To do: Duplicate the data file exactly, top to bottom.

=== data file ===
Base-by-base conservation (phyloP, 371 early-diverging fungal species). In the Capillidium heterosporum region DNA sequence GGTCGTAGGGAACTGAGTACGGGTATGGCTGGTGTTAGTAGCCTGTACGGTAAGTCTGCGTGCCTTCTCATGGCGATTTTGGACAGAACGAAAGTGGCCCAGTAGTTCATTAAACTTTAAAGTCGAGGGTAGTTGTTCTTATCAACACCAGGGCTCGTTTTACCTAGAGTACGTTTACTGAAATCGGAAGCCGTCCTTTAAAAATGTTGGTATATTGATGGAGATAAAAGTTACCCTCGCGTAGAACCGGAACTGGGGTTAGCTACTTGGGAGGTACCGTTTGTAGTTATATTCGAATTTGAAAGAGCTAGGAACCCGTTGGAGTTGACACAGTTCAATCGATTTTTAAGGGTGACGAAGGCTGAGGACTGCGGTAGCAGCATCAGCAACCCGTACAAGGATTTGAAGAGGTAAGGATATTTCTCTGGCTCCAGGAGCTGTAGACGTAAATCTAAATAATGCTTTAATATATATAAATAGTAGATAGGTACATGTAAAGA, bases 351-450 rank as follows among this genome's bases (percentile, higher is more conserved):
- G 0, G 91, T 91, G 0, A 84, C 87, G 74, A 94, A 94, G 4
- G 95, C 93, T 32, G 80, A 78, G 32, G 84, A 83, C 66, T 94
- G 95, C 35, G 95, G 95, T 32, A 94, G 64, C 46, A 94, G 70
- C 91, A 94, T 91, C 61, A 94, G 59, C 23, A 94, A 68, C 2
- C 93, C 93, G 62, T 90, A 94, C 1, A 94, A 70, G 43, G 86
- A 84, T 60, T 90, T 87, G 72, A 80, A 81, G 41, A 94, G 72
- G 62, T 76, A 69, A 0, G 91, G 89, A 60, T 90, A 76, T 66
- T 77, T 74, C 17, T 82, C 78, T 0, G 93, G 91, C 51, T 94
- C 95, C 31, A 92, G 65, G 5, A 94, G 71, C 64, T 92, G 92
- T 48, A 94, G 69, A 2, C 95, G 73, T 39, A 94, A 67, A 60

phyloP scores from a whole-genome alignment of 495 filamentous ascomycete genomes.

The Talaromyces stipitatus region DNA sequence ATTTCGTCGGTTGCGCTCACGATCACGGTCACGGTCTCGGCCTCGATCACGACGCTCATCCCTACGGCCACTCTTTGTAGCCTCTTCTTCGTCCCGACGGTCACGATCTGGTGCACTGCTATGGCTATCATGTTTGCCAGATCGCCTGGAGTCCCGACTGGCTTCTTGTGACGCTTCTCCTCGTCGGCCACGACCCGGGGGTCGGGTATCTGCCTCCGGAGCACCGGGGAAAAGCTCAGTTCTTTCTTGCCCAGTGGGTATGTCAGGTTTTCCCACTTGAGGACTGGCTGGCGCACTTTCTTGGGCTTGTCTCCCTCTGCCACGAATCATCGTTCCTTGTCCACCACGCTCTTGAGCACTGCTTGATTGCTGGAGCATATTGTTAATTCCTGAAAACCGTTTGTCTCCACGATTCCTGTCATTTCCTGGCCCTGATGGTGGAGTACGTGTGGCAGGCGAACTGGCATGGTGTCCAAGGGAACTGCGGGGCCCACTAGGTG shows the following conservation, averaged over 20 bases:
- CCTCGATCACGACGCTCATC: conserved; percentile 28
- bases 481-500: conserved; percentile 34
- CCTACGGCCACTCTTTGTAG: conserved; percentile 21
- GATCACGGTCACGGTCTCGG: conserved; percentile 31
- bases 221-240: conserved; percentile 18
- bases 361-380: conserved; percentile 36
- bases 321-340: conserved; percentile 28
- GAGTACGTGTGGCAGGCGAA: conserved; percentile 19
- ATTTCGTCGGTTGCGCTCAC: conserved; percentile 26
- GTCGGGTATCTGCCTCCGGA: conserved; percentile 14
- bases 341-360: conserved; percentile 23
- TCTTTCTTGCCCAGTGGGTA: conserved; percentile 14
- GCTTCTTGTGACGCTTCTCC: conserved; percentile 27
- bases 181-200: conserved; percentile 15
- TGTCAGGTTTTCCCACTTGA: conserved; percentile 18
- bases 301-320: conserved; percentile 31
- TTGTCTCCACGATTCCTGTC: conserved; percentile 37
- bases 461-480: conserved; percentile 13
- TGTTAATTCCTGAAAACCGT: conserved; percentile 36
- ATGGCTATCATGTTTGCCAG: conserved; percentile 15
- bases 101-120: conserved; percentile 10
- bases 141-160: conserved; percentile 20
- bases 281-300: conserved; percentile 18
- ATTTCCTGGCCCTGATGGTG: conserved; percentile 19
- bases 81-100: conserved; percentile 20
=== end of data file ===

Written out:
Base-by-base conservation (phyloP, 371 early-diverging fungal species). In the Capillidium heterosporum region DNA sequence GGTCGTAGGGAACTGAGTACGGGTATGGCTGGTGTTAGTAGCCTGTACGGTAAGTCTGCGTGCCTTCTCATGGCGATTTTGGACAGAACGAAAGTGGCCCAGTAGTTCATTAAACTTTAAAGTCGAGGGTAGTTGTTCTTATCAACACCAGGGCTCGTTTTACCTAGAGTACGTTTACTGAAATCGGAAGCCGTCCTTTAAAAATGTTGGTATATTGATGGAGATAAAAGTTACCCTCGCGTAGAACCGGAACTGGGGTTAGCTACTTGGGAGGTACCGTTTGTAGTTATATTCGAATTTGAAAGAGCTAGGAACCCGTTGGAGTTGACACAGTTCAATCGATTTTTAAGGGTGACGAAGGCTGAGGACTGCGGTAGCAGCATCAGCAACCCGTACAAGGATTTGAAGAGGTAAGGATATTTCTCTGGCTCCAGGAGCTGTAGACGTAAATCTAAATAATGCTTTAATATATATAAATAGTAGATAGGTACATGTAAAGA, bases 351-450 rank as follows among this genome's bases (percentile, higher is more conserved):
- G 0, G 91, T 91, G 0, A 84, C 87, G 74, A 94, A 94, G 4
- G 95, C 93, T 32, G 80, A 78, G 32, G 84, A 83, C 66, T 94
- G 95, C 35, G 95, G 95, T 32, A 94, G 64, C 46, A 94, G 70
- C 91, A 94, T 91, C 61, A 94, G 59, C 23, A 94, A 68, C 2
- C 93, C 93, G 62, T 90, A 94, C 1, A 94, A 70, G 43, G 86
- A 84, T 60, T 90, T 87, G 72, A 80, A 81, G 41, A 94, G 72
- G 62, T 76, A 69, A 0, G 91, G 89, A 60, T 90, A 76, T 66
- T 77, T 74, C 17, T 82, C 78, T 0, G 93, G 91, C 51, T 94
- C 95, C 31, A 92, G 65, G 5, A 94, G 71, C 64, T 92, G 92
- T 48, A 94, G 69, A 2, C 95, G 73, T 39, A 94, A 67, A 60

phyloP scores from a whole-genome alignment of 495 filamentous ascomycete genomes.

The Talaromyces stipitatus region DNA sequence ATTTCGTCGGTTGCGCTCACGATCACGGTCACGGTCTCGGCCTCGATCACGACGCTCATCCCTACGGCCACTCTTTGTAGCCTCTTCTTCGTCCCGACGGTCACGATCTGGTGCACTGCTATGGCTATCATGTTTGCCAGATCGCCTGGAGTCCCGACTGGCTTCTTGTGACGCTTCTCCTCGTCGGCCACGACCCGGGGGTCGGGTATCTGCCTCCGGAGCACCGGGGAAAAGCTCAGTTCTTTCTTGCCCAGTGGGTATGTCAGGTTTTCCCACTTGAGGACTGGCTGGCGCACTTTCTTGGGCTTGTCTCCCTCTGCCACGAATCATCGTTCCTTGTCCACCACGCTCTTGAGCACTGCTTGATTGCTGGAGCATATTGTTAATTCCTGAAAACCGTTTGTCTCCACGATTCCTGTCATTTCCTGGCCCTGATGGTGGAGTACGTGTGGCAGGCGAACTGGCATGGTGTCCAAGGGAACTGCGGGGCCCACTAGGTG shows the following conservation, averaged over 20 bases:
- CCTCGATCACGACGCTCATC: conserved; percentile 28
- bases 481-500: conserved; percentile 34
- CCTACGGCCACTCTTTGTAG: conserved; percentile 21
- GATCACGGTCACGGTCTCGG: conserved; percentile 31
- bases 221-240: conserved; percentile 18
- bases 361-380: conserved; percentile 36
- bases 321-340: conserved; percentile 28
- GAGTACGTGTGGCAGGCGAA: conserved; percentile 19
- ATTTCGTCGGTTGCGCTCAC: conserved; percentile 26
- GTCGGGTATCTGCCTCCGGA: conserved; percentile 14
- bases 341-360: conserved; percentile 23
- TCTTTCTTGCCCAGTGGGTA: conserved; percentile 14
- GCTTCTTGTGACGCTTCTCC: conserved; percentile 27
- bases 181-200: conserved; percentile 15
- TGTCAGGTTTTCCCACTTGA: conserved; percentile 18
- bases 301-320: conserved; percentile 31
- TTGTCTCCACGATTCCTGTC: conserved; percentile 37
- bases 461-480: conserved; percentile 13
- TGTTAATTCCTGAAAACCGT: conserved; percentile 36
- ATGGCTATCATGTTTGCCAG: conserved; percentile 15
- bases 101-120: conserved; percentile 10
- bases 141-160: conserved; percentile 20
- bases 281-300: conserved; percentile 18
- ATTTCCTGGCCCTGATGGTG: conserved; percentile 19
- bases 81-100: conserved; percentile 20